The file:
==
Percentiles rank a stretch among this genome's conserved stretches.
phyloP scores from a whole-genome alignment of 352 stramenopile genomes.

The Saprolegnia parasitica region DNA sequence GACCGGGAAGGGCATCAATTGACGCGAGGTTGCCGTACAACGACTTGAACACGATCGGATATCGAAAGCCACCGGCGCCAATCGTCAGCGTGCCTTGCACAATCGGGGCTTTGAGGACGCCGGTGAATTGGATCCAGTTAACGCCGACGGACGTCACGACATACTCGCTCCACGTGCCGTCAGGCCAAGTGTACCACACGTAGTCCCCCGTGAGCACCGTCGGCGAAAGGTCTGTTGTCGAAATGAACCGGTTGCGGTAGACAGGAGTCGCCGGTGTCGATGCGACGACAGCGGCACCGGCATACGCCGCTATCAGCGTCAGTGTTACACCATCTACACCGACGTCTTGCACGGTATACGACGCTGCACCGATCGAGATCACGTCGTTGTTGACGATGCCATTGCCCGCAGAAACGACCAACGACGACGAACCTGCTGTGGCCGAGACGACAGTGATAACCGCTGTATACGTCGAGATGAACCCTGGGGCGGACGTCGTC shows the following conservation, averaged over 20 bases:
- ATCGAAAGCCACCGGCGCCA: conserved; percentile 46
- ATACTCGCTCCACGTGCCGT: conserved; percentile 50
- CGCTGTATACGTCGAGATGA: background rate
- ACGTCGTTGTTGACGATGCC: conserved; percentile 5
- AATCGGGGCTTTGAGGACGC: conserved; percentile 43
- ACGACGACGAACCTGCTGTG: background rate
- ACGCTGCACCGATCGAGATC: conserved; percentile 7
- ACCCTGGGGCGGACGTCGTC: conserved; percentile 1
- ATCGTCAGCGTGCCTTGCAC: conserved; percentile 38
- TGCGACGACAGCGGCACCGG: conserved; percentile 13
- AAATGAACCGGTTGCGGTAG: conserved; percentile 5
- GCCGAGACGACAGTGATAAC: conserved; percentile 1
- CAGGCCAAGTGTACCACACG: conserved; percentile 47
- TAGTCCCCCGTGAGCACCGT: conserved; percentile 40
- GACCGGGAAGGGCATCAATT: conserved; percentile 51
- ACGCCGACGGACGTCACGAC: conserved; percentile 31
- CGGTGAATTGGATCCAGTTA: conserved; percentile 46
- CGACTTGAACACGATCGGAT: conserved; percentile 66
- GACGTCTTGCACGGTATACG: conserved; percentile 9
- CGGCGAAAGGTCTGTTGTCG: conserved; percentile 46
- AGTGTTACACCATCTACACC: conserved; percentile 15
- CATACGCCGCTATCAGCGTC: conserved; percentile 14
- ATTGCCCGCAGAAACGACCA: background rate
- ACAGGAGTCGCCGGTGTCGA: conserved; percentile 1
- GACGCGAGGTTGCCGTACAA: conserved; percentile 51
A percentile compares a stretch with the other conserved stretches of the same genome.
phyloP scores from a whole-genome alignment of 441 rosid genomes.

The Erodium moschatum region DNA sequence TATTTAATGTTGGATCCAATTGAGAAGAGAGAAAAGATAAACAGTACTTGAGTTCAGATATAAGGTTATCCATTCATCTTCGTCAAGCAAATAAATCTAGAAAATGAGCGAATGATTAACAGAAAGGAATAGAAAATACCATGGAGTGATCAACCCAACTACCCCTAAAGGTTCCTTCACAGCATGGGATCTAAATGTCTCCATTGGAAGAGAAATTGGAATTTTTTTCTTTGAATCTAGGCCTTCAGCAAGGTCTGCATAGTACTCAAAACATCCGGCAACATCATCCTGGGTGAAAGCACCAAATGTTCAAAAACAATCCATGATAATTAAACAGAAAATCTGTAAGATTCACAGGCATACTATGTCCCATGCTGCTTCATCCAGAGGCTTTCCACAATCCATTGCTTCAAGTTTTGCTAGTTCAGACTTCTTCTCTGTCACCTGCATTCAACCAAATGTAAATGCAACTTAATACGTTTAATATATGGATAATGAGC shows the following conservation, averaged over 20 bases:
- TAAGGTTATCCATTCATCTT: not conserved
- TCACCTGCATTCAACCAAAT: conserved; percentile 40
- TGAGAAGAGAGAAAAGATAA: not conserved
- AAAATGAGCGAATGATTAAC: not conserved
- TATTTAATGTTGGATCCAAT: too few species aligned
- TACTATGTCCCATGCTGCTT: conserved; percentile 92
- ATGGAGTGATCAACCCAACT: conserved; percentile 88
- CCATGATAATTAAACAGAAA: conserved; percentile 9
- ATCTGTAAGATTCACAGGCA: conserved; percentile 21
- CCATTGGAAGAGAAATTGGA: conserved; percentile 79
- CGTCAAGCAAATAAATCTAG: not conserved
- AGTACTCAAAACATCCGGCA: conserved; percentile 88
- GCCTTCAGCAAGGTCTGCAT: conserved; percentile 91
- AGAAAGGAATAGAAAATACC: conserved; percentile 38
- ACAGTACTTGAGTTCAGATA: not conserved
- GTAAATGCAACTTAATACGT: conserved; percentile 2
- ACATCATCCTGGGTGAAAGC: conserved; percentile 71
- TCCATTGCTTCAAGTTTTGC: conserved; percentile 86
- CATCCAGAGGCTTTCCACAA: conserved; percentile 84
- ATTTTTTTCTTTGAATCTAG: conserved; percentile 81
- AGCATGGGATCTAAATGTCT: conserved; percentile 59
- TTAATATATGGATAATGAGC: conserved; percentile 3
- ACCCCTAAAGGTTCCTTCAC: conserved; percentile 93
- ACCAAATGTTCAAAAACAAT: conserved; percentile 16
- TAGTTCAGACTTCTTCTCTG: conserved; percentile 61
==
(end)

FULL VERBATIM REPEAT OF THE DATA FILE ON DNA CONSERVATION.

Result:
Percentiles rank a stretch among this genome's conserved stretches.
phyloP scores from a whole-genome alignment of 352 stramenopile genomes.

The Saprolegnia parasitica region DNA sequence GACCGGGAAGGGCATCAATTGACGCGAGGTTGCCGTACAACGACTTGAACACGATCGGATATCGAAAGCCACCGGCGCCAATCGTCAGCGTGCCTTGCACAATCGGGGCTTTGAGGACGCCGGTGAATTGGATCCAGTTAACGCCGACGGACGTCACGACATACTCGCTCCACGTGCCGTCAGGCCAAGTGTACCACACGTAGTCCCCCGTGAGCACCGTCGGCGAAAGGTCTGTTGTCGAAATGAACCGGTTGCGGTAGACAGGAGTCGCCGGTGTCGATGCGACGACAGCGGCACCGGCATACGCCGCTATCAGCGTCAGTGTTACACCATCTACACCGACGTCTTGCACGGTATACGACGCTGCACCGATCGAGATCACGTCGTTGTTGACGATGCCATTGCCCGCAGAAACGACCAACGACGACGAACCTGCTGTGGCCGAGACGACAGTGATAACCGCTGTATACGTCGAGATGAACCCTGGGGCGGACGTCGTC shows the following conservation, averaged over 20 bases:
- ATCGAAAGCCACCGGCGCCA: conserved; percentile 46
- ATACTCGCTCCACGTGCCGT: conserved; percentile 50
- CGCTGTATACGTCGAGATGA: background rate
- ACGTCGTTGTTGACGATGCC: conserved; percentile 5
- AATCGGGGCTTTGAGGACGC: conserved; percentile 43
- ACGACGACGAACCTGCTGTG: background rate
- ACGCTGCACCGATCGAGATC: conserved; percentile 7
- ACCCTGGGGCGGACGTCGTC: conserved; percentile 1
- ATCGTCAGCGTGCCTTGCAC: conserved; percentile 38
- TGCGACGACAGCGGCACCGG: conserved; percentile 13
- AAATGAACCGGTTGCGGTAG: conserved; percentile 5
- GCCGAGACGACAGTGATAAC: conserved; percentile 1
- CAGGCCAAGTGTACCACACG: conserved; percentile 47
- TAGTCCCCCGTGAGCACCGT: conserved; percentile 40
- GACCGGGAAGGGCATCAATT: conserved; percentile 51
- ACGCCGACGGACGTCACGAC: conserved; percentile 31
- CGGTGAATTGGATCCAGTTA: conserved; percentile 46
- CGACTTGAACACGATCGGAT: conserved; percentile 66
- GACGTCTTGCACGGTATACG: conserved; percentile 9
- CGGCGAAAGGTCTGTTGTCG: conserved; percentile 46
- AGTGTTACACCATCTACACC: conserved; percentile 15
- CATACGCCGCTATCAGCGTC: conserved; percentile 14
- ATTGCCCGCAGAAACGACCA: background rate
- ACAGGAGTCGCCGGTGTCGA: conserved; percentile 1
- GACGCGAGGTTGCCGTACAA: conserved; percentile 51
A percentile compares a stretch with the other conserved stretches of the same genome.
phyloP scores from a whole-genome alignment of 441 rosid genomes.

The Erodium moschatum region DNA sequence TATTTAATGTTGGATCCAATTGAGAAGAGAGAAAAGATAAACAGTACTTGAGTTCAGATATAAGGTTATCCATTCATCTTCGTCAAGCAAATAAATCTAGAAAATGAGCGAATGATTAACAGAAAGGAATAGAAAATACCATGGAGTGATCAACCCAACTACCCCTAAAGGTTCCTTCACAGCATGGGATCTAAATGTCTCCATTGGAAGAGAAATTGGAATTTTTTTCTTTGAATCTAGGCCTTCAGCAAGGTCTGCATAGTACTCAAAACATCCGGCAACATCATCCTGGGTGAAAGCACCAAATGTTCAAAAACAATCCATGATAATTAAACAGAAAATCTGTAAGATTCACAGGCATACTATGTCCCATGCTGCTTCATCCAGAGGCTTTCCACAATCCATTGCTTCAAGTTTTGCTAGTTCAGACTTCTTCTCTGTCACCTGCATTCAACCAAATGTAAATGCAACTTAATACGTTTAATATATGGATAATGAGC shows the following conservation, averaged over 20 bases:
- TAAGGTTATCCATTCATCTT: not conserved
- TCACCTGCATTCAACCAAAT: conserved; percentile 40
- TGAGAAGAGAGAAAAGATAA: not conserved
- AAAATGAGCGAATGATTAAC: not conserved
- TATTTAATGTTGGATCCAAT: too few species aligned
- TACTATGTCCCATGCTGCTT: conserved; percentile 92
- ATGGAGTGATCAACCCAACT: conserved; percentile 88
- CCATGATAATTAAACAGAAA: conserved; percentile 9
- ATCTGTAAGATTCACAGGCA: conserved; percentile 21
- CCATTGGAAGAGAAATTGGA: conserved; percentile 79
- CGTCAAGCAAATAAATCTAG: not conserved
- AGTACTCAAAACATCCGGCA: conserved; percentile 88
- GCCTTCAGCAAGGTCTGCAT: conserved; percentile 91
- AGAAAGGAATAGAAAATACC: conserved; percentile 38
- ACAGTACTTGAGTTCAGATA: not conserved
- GTAAATGCAACTTAATACGT: conserved; percentile 2
- ACATCATCCTGGGTGAAAGC: conserved; percentile 71
- TCCATTGCTTCAAGTTTTGC: conserved; percentile 86
- CATCCAGAGGCTTTCCACAA: conserved; percentile 84
- ATTTTTTTCTTTGAATCTAG: conserved; percentile 81
- AGCATGGGATCTAAATGTCT: conserved; percentile 59
- TTAATATATGGATAATGAGC: conserved; percentile 3
- ACCCCTAAAGGTTCCTTCAC: conserved; percentile 93
- ACCAAATGTTCAAAAACAAT: conserved; percentile 16
- TAGTTCAGACTTCTTCTCTG: conserved; percentile 61